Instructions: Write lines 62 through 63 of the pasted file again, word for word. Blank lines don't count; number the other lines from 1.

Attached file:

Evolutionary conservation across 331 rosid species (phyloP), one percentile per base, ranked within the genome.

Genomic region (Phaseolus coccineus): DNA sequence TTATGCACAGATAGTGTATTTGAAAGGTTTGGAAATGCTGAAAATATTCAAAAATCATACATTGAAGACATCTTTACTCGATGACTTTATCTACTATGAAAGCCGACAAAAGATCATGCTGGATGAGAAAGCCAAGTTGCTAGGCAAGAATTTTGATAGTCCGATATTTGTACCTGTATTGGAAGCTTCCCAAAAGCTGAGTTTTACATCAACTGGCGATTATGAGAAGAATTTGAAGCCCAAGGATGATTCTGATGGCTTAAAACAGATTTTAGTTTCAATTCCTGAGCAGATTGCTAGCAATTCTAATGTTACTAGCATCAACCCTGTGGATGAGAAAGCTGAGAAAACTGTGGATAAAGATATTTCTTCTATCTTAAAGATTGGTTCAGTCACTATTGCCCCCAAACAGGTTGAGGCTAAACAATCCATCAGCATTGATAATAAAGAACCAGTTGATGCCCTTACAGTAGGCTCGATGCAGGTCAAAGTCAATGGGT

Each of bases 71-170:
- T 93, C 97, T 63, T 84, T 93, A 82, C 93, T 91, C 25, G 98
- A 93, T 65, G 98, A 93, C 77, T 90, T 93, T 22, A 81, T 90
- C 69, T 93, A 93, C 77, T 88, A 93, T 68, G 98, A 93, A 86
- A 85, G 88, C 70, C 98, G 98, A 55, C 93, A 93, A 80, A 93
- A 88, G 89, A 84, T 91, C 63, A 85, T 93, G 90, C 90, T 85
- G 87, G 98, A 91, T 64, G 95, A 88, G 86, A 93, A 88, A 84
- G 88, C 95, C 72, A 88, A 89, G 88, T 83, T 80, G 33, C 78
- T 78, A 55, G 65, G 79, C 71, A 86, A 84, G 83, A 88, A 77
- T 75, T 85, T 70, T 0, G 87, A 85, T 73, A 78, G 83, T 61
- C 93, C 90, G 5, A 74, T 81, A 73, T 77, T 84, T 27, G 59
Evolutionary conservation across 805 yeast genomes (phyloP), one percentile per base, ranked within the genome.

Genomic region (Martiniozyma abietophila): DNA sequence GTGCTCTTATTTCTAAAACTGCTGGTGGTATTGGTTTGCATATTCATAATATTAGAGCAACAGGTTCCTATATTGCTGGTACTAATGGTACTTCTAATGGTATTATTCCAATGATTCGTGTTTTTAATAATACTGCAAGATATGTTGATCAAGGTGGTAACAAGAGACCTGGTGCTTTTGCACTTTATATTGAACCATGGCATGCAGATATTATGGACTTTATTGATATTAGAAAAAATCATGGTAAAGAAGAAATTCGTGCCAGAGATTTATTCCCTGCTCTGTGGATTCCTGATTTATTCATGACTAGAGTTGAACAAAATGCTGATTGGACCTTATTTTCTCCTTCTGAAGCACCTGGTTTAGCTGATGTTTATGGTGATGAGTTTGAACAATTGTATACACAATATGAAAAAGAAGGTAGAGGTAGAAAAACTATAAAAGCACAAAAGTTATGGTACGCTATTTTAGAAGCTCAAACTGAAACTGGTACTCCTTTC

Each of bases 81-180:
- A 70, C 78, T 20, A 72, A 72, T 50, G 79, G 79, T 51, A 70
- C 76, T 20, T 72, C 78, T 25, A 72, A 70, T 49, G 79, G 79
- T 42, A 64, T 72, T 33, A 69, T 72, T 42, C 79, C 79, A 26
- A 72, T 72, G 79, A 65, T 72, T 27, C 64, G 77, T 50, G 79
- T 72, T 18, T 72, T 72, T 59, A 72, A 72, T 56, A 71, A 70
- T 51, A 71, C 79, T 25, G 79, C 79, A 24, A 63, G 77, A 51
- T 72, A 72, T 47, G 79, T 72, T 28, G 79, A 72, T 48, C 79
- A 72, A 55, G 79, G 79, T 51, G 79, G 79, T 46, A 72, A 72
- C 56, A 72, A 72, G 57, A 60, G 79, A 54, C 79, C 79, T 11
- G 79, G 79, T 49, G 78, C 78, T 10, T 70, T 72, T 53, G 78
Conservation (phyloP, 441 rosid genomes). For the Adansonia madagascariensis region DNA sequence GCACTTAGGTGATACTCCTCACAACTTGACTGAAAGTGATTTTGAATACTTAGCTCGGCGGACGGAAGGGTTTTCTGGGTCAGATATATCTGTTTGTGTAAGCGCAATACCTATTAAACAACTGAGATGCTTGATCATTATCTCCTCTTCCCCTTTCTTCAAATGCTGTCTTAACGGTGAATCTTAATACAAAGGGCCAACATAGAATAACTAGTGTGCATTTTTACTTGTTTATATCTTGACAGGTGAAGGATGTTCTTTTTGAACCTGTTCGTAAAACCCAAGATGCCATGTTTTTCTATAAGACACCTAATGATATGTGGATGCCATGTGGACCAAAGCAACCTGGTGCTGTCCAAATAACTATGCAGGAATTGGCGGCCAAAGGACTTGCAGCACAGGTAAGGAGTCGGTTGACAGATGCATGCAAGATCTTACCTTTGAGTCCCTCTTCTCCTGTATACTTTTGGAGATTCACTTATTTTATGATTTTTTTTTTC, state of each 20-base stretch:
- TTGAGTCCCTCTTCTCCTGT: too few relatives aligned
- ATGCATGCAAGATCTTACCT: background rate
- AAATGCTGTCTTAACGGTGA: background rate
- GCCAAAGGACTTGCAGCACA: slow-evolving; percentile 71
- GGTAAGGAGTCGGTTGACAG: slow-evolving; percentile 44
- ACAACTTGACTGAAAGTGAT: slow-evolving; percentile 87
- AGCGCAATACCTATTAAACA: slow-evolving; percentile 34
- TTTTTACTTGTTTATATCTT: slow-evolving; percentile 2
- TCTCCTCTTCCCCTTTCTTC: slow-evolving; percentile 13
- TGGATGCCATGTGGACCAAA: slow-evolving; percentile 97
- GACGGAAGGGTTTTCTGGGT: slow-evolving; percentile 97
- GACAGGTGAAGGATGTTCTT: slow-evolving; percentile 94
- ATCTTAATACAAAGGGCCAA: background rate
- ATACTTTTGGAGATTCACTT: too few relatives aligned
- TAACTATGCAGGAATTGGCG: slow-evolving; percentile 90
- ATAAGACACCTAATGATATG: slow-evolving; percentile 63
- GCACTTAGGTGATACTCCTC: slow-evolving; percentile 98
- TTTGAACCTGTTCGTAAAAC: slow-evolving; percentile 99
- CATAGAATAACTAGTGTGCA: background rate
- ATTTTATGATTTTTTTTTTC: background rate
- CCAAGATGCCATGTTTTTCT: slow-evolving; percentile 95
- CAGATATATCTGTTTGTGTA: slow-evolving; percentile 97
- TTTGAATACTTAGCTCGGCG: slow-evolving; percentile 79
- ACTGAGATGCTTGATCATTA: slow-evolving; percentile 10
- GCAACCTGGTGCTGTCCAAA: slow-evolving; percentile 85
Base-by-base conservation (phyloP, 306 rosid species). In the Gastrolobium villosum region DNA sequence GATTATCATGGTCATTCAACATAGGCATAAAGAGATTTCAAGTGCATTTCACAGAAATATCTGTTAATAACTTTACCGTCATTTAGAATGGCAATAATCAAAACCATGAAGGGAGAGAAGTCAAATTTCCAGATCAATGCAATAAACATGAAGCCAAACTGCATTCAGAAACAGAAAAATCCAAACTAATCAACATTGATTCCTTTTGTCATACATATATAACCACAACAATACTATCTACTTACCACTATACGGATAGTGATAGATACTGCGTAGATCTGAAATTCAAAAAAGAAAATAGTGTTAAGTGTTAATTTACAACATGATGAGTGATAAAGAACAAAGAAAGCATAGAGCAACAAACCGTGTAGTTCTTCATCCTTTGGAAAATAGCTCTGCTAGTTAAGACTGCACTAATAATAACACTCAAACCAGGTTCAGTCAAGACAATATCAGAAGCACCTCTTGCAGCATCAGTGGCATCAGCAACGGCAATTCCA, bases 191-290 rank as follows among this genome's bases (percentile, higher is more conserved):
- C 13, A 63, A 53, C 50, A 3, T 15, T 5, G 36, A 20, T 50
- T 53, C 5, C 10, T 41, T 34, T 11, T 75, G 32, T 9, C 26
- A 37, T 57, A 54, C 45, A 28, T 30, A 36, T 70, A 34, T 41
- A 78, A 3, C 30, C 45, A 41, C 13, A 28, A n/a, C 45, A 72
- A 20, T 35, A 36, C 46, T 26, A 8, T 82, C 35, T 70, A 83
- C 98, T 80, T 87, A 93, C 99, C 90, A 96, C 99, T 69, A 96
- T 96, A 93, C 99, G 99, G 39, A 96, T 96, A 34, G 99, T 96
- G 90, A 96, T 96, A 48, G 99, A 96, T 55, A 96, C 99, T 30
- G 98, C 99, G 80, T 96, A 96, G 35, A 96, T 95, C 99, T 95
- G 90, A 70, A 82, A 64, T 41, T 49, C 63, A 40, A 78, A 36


- G 98, C 99, G 80, T 96, A 96, G 35, A 96, T 95, C 99, T 95
- G 90, A 70, A 82, A 64, T 41, T 49, C 63, A 40, A 78, A 36